Planned to open early 1992.1There are many reasonsfor disneyland’s failure;-Environmental andLocation Factors-Labor Laws-Competition-Financing-Cultural DifferencesCULTURALDIFFERENCESHofstede’sCultural Dimensions TheoryIt is the name of theframe used to measure the level of intercultural communication of an entity, aninstitution, or an entity that constitutes an asset in a social structure, andis referred to by Geert Hosted for the first time. It can be said that thetheory has been used by different disciplines for many different purposes. Forexample, intercultural social behaviors are used in different areas such associology, international management and marketing, communication. In additionto all these, it is also used to measure the extent to which people from manydifferent cultures have come together to work on social networks, how tonavigate on the internet, or how open a community is to different cultures.2PowerDistance IndexIt questions the ideas ofmembers of an organization or social structure about power distribution andseeks to find which of the two extremes is closer in the form of equal orunbalanced distribution of power.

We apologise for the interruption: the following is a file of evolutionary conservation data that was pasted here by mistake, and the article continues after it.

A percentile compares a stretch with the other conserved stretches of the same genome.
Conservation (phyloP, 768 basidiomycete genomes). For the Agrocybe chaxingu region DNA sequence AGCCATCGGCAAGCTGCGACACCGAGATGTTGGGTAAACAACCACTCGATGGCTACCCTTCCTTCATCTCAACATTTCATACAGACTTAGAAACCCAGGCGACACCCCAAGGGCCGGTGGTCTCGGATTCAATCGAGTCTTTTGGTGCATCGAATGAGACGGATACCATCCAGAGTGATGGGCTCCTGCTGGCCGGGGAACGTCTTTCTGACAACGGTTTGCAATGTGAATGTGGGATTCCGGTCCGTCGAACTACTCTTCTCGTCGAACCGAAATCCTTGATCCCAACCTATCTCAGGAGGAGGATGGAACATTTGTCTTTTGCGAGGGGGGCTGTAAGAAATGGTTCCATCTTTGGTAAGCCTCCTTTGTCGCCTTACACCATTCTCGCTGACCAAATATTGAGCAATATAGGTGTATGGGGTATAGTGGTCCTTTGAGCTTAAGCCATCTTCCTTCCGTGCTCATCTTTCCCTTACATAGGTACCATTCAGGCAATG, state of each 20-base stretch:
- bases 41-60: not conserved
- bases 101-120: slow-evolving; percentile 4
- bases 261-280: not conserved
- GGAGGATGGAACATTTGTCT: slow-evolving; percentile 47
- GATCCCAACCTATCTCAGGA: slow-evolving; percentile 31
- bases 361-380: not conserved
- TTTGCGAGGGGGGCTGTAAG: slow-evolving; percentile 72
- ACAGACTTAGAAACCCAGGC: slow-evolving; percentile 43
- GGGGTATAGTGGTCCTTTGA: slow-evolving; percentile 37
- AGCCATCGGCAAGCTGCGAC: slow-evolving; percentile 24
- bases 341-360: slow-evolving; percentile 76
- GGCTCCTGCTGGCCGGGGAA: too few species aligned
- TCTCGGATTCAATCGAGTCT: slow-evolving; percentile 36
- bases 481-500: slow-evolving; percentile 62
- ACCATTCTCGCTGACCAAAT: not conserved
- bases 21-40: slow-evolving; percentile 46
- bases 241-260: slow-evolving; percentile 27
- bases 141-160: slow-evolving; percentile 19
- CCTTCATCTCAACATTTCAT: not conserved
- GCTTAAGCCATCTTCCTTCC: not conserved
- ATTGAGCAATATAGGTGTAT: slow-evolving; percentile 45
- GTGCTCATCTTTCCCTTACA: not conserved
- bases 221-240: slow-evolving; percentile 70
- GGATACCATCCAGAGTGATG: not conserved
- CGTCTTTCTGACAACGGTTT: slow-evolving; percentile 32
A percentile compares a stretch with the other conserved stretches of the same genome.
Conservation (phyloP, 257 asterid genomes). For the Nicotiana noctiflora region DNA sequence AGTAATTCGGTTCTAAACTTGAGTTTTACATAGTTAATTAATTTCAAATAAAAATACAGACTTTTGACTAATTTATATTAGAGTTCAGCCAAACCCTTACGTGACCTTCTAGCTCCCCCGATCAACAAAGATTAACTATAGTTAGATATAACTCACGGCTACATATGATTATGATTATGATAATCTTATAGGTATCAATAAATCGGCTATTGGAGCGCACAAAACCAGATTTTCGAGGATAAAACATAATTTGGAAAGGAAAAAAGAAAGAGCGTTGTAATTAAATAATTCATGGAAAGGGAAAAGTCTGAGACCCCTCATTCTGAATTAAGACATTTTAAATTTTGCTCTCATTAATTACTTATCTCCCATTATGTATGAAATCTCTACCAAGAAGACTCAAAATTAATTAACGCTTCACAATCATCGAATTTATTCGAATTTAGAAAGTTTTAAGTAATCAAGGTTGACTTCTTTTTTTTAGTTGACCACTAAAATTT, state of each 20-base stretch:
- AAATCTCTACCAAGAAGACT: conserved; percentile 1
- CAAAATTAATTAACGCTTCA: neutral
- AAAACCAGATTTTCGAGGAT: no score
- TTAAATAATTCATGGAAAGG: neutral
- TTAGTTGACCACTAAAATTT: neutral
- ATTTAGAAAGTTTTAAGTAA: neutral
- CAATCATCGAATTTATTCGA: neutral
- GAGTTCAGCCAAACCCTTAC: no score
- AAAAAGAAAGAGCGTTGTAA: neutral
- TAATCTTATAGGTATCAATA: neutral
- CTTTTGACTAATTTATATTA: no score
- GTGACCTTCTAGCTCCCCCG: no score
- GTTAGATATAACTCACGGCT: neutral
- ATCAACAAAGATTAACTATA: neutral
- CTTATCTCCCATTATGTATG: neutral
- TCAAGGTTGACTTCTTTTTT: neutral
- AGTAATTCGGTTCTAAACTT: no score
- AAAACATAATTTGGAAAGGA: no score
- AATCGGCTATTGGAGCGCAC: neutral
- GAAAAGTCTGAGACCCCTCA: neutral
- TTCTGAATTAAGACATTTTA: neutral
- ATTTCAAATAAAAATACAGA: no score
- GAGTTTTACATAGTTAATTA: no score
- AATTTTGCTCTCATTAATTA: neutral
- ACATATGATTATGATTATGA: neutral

The fact is that the ones who are close to thegentle are defending the power equally, and the defenders of those who are notevenly distributed the power are talking about the gentleness in theorganizations. From this point of view, it can be argued that the organizingculture is developed in organizations with a close sense and that thedemocratic atmosphere is more open. When examined at the cultural level, it isseen that the close organizations are more open to different cultures..Individualism VsCollectivism Aggregation is used to measure how involvedindividuals are. In societies where the concept of individuality is high, itcan be said that individual interests and goals are ahead of social interestsand targets. The fact that people feel themselves as a member of a group as anindividual forms the basic two extremes of the index. In terms of interculturalflexibility, it can be said that the social organizations in which individualsare regarded as individuals and whose concept of belonging is low is more opento foreign cultures.